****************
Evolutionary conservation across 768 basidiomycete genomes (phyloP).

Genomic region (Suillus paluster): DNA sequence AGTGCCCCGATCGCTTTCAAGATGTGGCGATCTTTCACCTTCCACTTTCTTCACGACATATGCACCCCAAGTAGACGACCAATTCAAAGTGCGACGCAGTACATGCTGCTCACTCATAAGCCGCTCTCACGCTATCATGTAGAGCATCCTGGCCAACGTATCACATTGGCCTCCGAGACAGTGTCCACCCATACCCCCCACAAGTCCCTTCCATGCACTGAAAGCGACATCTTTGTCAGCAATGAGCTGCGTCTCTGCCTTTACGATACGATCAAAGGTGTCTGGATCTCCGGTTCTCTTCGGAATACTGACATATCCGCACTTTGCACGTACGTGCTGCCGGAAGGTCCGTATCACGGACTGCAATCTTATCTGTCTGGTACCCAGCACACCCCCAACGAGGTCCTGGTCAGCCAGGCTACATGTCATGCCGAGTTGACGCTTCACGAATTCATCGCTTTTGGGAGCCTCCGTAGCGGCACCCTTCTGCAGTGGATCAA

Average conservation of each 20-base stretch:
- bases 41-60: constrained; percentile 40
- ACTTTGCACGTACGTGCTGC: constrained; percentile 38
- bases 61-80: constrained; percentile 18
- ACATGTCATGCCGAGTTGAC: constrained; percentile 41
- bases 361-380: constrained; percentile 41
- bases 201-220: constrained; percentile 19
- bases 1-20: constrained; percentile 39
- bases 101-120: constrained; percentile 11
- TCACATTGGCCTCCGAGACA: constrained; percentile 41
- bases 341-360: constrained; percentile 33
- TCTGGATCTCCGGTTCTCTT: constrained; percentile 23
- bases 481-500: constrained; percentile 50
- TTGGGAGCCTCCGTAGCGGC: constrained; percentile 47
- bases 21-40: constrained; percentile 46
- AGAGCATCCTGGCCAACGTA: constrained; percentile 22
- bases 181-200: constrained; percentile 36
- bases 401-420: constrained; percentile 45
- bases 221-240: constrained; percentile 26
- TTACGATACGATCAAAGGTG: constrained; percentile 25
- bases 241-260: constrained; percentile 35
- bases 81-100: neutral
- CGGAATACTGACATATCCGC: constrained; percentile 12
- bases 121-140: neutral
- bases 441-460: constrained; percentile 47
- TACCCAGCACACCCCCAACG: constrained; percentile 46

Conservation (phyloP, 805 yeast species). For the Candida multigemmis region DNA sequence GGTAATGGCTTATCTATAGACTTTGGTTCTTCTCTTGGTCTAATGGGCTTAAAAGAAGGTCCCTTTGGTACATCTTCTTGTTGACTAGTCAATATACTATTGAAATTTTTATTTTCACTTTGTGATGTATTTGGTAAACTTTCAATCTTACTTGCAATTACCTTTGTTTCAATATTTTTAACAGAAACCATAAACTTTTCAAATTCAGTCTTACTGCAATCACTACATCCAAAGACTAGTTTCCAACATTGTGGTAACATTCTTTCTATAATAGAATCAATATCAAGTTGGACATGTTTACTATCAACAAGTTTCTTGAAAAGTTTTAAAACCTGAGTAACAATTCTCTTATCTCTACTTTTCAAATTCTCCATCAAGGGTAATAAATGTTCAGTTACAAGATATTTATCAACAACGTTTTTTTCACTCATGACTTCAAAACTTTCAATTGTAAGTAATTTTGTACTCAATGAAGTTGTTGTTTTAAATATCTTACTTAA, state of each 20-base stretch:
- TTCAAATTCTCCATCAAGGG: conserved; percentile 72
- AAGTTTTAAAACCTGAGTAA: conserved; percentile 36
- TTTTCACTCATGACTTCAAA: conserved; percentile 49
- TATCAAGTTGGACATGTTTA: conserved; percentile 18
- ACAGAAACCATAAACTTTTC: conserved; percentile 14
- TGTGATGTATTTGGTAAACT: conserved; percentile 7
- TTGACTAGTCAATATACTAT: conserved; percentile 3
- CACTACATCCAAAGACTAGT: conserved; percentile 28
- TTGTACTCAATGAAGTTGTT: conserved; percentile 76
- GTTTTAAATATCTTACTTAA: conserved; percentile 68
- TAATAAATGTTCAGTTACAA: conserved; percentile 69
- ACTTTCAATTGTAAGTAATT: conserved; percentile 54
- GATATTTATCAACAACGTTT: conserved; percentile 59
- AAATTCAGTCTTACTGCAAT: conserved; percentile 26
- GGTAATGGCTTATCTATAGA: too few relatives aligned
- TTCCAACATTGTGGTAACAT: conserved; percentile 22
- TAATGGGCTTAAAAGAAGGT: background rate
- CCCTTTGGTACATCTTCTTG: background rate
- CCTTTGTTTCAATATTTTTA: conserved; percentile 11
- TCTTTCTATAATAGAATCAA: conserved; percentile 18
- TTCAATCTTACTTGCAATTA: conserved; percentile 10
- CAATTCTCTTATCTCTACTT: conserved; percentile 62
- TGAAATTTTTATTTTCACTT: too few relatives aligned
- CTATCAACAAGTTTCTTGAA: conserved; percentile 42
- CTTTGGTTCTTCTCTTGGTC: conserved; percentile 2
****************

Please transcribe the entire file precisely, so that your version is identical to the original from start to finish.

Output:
Evolutionary conservation across 768 basidiomycete genomes (phyloP).

Genomic region (Suillus paluster): DNA sequence AGTGCCCCGATCGCTTTCAAGATGTGGCGATCTTTCACCTTCCACTTTCTTCACGACATATGCACCCCAAGTAGACGACCAATTCAAAGTGCGACGCAGTACATGCTGCTCACTCATAAGCCGCTCTCACGCTATCATGTAGAGCATCCTGGCCAACGTATCACATTGGCCTCCGAGACAGTGTCCACCCATACCCCCCACAAGTCCCTTCCATGCACTGAAAGCGACATCTTTGTCAGCAATGAGCTGCGTCTCTGCCTTTACGATACGATCAAAGGTGTCTGGATCTCCGGTTCTCTTCGGAATACTGACATATCCGCACTTTGCACGTACGTGCTGCCGGAAGGTCCGTATCACGGACTGCAATCTTATCTGTCTGGTACCCAGCACACCCCCAACGAGGTCCTGGTCAGCCAGGCTACATGTCATGCCGAGTTGACGCTTCACGAATTCATCGCTTTTGGGAGCCTCCGTAGCGGCACCCTTCTGCAGTGGATCAA

Average conservation of each 20-base stretch:
- bases 41-60: constrained; percentile 40
- ACTTTGCACGTACGTGCTGC: constrained; percentile 38
- bases 61-80: constrained; percentile 18
- ACATGTCATGCCGAGTTGAC: constrained; percentile 41
- bases 361-380: constrained; percentile 41
- bases 201-220: constrained; percentile 19
- bases 1-20: constrained; percentile 39
- bases 101-120: constrained; percentile 11
- TCACATTGGCCTCCGAGACA: constrained; percentile 41
- bases 341-360: constrained; percentile 33
- TCTGGATCTCCGGTTCTCTT: constrained; percentile 23
- bases 481-500: constrained; percentile 50
- TTGGGAGCCTCCGTAGCGGC: constrained; percentile 47
- bases 21-40: constrained; percentile 46
- AGAGCATCCTGGCCAACGTA: constrained; percentile 22
- bases 181-200: constrained; percentile 36
- bases 401-420: constrained; percentile 45
- bases 221-240: constrained; percentile 26
- TTACGATACGATCAAAGGTG: constrained; percentile 25
- bases 241-260: constrained; percentile 35
- bases 81-100: neutral
- CGGAATACTGACATATCCGC: constrained; percentile 12
- bases 121-140: neutral
- bases 441-460: constrained; percentile 47
- TACCCAGCACACCCCCAACG: constrained; percentile 46

Conservation (phyloP, 805 yeast species). For the Candida multigemmis region DNA sequence GGTAATGGCTTATCTATAGACTTTGGTTCTTCTCTTGGTCTAATGGGCTTAAAAGAAGGTCCCTTTGGTACATCTTCTTGTTGACTAGTCAATATACTATTGAAATTTTTATTTTCACTTTGTGATGTATTTGGTAAACTTTCAATCTTACTTGCAATTACCTTTGTTTCAATATTTTTAACAGAAACCATAAACTTTTCAAATTCAGTCTTACTGCAATCACTACATCCAAAGACTAGTTTCCAACATTGTGGTAACATTCTTTCTATAATAGAATCAATATCAAGTTGGACATGTTTACTATCAACAAGTTTCTTGAAAAGTTTTAAAACCTGAGTAACAATTCTCTTATCTCTACTTTTCAAATTCTCCATCAAGGGTAATAAATGTTCAGTTACAAGATATTTATCAACAACGTTTTTTTCACTCATGACTTCAAAACTTTCAATTGTAAGTAATTTTGTACTCAATGAAGTTGTTGTTTTAAATATCTTACTTAA, state of each 20-base stretch:
- TTCAAATTCTCCATCAAGGG: conserved; percentile 72
- AAGTTTTAAAACCTGAGTAA: conserved; percentile 36
- TTTTCACTCATGACTTCAAA: conserved; percentile 49
- TATCAAGTTGGACATGTTTA: conserved; percentile 18
- ACAGAAACCATAAACTTTTC: conserved; percentile 14
- TGTGATGTATTTGGTAAACT: conserved; percentile 7
- TTGACTAGTCAATATACTAT: conserved; percentile 3
- CACTACATCCAAAGACTAGT: conserved; percentile 28
- TTGTACTCAATGAAGTTGTT: conserved; percentile 76
- GTTTTAAATATCTTACTTAA: conserved; percentile 68
- TAATAAATGTTCAGTTACAA: conserved; percentile 69
- ACTTTCAATTGTAAGTAATT: conserved; percentile 54
- GATATTTATCAACAACGTTT: conserved; percentile 59
- AAATTCAGTCTTACTGCAAT: conserved; percentile 26
- GGTAATGGCTTATCTATAGA: too few relatives aligned
- TTCCAACATTGTGGTAACAT: conserved; percentile 22
- TAATGGGCTTAAAAGAAGGT: background rate
- CCCTTTGGTACATCTTCTTG: background rate
- CCTTTGTTTCAATATTTTTA: conserved; percentile 11
- TCTTTCTATAATAGAATCAA: conserved; percentile 18
- TTCAATCTTACTTGCAATTA: conserved; percentile 10
- CAATTCTCTTATCTCTACTT: conserved; percentile 62
- TGAAATTTTTATTTTCACTT: too few relatives aligned
- CTATCAACAAGTTTCTTGAA: conserved; percentile 42
- CTTTGGTTCTTCTCTTGGTC: conserved; percentile 2